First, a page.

Norwich Bulletin - 12/12/2004
The Holiday season keeps getting closer and closer and we are busy in our homes decorating and baking and getting ready for family and friends. As wonderful as the holidays can be, please remember that there are dangers to our pets that we need to be aware of. Here are some simple dos and donts to help avoid any unnecessary emergencies during a time that should be festive and happy.
Every year I try to get the message across that it is not a good idea to bring a new dog or cat, puppy or kitten, into your home on Christmas Eve, but many parents will turn a deaf ear because they feel they need to have the new pet under the tree for the kids. So, while I still recommend that you bring in your new little pet into the home a few days before or after the holiday, for those parents that will not heed this warning, then please have a room ready for your new little one away from the hustle and bustle of the family.
While the kids are busy unwrapping all the rest of the presents, there is a very real danger that a curious puppy or kitten will be ignored and end up swallowing tinsel or ribbon or even worse, break an ornament and ingest some glass. These are very real problems that can send you off to a very expensive emergency vet visit, or worse, result in the death of your new baby. What a horrible way for you and your children to end a holiday - to lose your new kitten or puppy.
Please do not let all the little cousins who are visiting carry the new pup or kitten around the house. Remember to treat the newcomer as the baby it is. Babies get sick easily and stress causes sickness. This baby has just lost its mother and siblings and has been thrust into the middle of a very confusing situation, so while you are fulfilling the parental obligation of making your children happy, please also remember to do what is best for the newest family member.
The beautifully decorated tree holds dangers for both cats and dogs with tinsel being the number one danger. Pets that ingest the shiny irresistible tinsel, can require surgery to remove the material from its intestines. Also, breakable ornaments placed low enough to be batted off the tree by playful kittens can shatter and cause cuts to paw pads or become imbedded in the pad and, if undetected, end up infected. We use garland instead of tinsel and place breakable ornaments higher on the tree. In fact, consider buying some pet safe ornaments on the lower branches to keep those curious felines amused!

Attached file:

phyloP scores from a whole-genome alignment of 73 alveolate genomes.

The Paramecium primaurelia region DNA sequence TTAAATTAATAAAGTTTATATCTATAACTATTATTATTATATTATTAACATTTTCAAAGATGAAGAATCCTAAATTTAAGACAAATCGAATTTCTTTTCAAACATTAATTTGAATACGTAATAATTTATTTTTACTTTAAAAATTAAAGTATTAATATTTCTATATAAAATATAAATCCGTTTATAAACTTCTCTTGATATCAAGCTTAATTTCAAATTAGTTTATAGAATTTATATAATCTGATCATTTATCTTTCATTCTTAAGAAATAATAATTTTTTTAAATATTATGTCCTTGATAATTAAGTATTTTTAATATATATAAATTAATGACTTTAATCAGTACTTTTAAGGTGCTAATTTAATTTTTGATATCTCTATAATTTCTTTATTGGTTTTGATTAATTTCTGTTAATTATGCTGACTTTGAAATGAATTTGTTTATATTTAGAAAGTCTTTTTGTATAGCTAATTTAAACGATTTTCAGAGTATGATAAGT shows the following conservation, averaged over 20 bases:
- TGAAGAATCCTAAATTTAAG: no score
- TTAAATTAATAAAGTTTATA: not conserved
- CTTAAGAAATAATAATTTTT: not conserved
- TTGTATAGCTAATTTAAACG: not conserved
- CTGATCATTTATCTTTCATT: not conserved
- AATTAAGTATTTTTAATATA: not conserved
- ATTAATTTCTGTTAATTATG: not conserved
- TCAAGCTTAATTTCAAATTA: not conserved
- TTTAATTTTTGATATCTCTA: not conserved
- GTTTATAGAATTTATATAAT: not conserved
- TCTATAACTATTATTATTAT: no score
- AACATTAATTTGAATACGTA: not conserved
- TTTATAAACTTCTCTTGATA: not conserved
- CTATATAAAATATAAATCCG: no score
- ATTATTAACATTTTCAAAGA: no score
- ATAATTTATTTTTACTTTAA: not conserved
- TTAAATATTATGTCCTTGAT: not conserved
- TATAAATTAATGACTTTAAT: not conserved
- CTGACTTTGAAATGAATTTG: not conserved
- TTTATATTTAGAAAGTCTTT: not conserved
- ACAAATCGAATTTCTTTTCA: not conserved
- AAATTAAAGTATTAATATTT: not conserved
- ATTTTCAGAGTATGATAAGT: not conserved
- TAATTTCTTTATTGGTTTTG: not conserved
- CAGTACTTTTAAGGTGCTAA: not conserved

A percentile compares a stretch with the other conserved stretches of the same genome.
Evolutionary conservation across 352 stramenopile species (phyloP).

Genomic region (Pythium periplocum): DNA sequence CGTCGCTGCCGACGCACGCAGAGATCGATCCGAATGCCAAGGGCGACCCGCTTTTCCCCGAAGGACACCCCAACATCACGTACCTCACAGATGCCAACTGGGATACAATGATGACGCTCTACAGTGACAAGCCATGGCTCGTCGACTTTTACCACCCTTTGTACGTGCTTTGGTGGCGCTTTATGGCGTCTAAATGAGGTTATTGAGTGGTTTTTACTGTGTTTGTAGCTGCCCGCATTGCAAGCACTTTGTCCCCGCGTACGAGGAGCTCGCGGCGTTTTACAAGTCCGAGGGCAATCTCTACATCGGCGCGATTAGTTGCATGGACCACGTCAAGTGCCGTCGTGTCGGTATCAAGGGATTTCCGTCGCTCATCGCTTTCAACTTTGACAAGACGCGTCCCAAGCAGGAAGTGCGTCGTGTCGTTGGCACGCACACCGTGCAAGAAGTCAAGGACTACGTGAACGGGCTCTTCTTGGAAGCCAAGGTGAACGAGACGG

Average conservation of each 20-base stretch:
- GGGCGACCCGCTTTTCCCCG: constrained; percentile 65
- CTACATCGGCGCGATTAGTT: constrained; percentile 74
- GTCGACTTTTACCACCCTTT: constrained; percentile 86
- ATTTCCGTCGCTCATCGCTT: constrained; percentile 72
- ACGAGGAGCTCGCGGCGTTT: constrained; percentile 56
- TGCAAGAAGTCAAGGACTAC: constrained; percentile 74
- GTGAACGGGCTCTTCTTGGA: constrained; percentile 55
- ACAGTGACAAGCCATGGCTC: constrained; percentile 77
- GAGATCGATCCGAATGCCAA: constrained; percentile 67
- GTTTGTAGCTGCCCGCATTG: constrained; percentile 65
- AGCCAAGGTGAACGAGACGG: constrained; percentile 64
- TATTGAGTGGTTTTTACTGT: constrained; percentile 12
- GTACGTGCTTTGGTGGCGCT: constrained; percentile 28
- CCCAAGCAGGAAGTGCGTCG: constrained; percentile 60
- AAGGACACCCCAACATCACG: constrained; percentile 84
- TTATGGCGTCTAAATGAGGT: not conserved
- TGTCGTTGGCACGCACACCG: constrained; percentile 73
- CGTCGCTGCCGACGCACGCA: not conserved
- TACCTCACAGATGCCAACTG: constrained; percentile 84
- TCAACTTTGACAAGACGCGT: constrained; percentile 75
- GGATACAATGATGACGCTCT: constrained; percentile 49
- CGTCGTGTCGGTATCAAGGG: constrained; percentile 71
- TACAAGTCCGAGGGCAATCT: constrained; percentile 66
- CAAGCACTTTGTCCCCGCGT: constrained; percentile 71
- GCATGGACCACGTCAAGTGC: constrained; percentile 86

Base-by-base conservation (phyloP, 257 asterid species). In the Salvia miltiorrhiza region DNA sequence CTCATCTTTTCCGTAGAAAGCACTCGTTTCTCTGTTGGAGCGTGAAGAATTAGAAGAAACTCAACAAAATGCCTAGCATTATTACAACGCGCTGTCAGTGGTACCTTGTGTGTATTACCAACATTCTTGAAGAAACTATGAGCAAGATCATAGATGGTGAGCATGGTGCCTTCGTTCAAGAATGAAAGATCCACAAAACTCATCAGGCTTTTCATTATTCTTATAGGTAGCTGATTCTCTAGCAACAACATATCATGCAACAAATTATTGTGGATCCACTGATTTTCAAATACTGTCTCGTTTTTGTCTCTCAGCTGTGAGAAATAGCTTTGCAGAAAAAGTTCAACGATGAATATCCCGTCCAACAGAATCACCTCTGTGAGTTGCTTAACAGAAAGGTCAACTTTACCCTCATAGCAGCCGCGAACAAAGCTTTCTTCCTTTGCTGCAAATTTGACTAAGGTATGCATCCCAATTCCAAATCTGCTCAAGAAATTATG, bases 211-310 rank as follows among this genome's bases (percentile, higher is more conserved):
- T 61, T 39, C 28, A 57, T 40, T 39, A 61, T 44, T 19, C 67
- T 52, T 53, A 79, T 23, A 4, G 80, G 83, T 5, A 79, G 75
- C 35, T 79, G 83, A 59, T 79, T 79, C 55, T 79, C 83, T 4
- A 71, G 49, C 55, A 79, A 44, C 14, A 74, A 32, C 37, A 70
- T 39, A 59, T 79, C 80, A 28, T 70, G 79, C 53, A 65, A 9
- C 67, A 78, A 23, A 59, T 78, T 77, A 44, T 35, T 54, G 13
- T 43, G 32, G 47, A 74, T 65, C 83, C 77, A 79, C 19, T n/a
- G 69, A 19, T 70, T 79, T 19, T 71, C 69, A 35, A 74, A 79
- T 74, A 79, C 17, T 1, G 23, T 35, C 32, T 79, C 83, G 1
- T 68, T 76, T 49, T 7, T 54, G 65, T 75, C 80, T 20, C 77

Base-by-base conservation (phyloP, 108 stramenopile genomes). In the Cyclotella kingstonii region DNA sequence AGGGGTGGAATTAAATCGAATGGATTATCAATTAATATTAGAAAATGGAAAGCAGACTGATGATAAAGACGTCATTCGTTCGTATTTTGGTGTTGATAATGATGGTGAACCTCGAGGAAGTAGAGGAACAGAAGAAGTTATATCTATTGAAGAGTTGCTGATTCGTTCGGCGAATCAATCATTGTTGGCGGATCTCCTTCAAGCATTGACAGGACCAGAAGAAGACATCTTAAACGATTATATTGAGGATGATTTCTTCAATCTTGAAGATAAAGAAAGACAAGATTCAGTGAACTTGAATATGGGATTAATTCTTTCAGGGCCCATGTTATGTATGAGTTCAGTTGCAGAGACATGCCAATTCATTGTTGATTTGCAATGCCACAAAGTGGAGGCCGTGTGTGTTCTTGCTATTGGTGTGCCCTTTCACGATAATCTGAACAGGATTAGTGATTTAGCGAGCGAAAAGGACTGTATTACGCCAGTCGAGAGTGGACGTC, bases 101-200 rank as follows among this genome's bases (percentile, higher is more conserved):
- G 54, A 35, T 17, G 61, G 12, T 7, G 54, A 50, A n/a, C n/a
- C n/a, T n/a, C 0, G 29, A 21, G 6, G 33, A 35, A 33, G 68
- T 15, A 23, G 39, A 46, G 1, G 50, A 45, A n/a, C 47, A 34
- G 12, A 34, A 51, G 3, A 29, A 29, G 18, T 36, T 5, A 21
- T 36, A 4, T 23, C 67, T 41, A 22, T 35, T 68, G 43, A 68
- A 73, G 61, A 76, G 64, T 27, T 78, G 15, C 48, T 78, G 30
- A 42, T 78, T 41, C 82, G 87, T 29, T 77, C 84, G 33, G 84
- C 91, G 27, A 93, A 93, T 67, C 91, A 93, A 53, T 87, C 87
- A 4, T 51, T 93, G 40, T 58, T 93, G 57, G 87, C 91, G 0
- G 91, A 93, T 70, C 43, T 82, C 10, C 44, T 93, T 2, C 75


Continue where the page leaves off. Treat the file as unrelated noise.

Even small amounts of chocolate can prove toxic to animals. Keep all chocolate wrapped and stored out of the reach of your pet. And remember that all those extension cords needed to light up the tree can prove a temptation to not only cats and dogs, but also to ferrets and bunnies and that temptation could end up a fatality.
Poinsettias are wonderful and, while not terribly toxic to adult animals, they can be irritating and cause some general stomach upsets. With baby animals the results could be more serious. Make a concentrated effort to keep your plants our of reach or discover the joys of plastic!
Christmas dinner is a real favorite for all the Knapp pets as we give holiday treats to everyone that day. But our treats consist of what we ourselves would eat - lean turkey and veggies and even some mashed potatoes and stuffing. But never bones that can splinter or fatty scraps that are no more healthier for your pet than you - after all, the truth is if it is not good for you, it's not good for your pet either.
The weather during the Christmas season is usually cold so please make sure your pets share the indoor warmth with you. If they need to go outside for any amount of time, please provide dry, draft free sleeping areas and fresh water.
Simple safety measures will ensure that your pets and you will enjoy a happy and safe holiday. And with that thought in mind, Helping Paws wishes you and your pets a joyous holiday season.
To top of page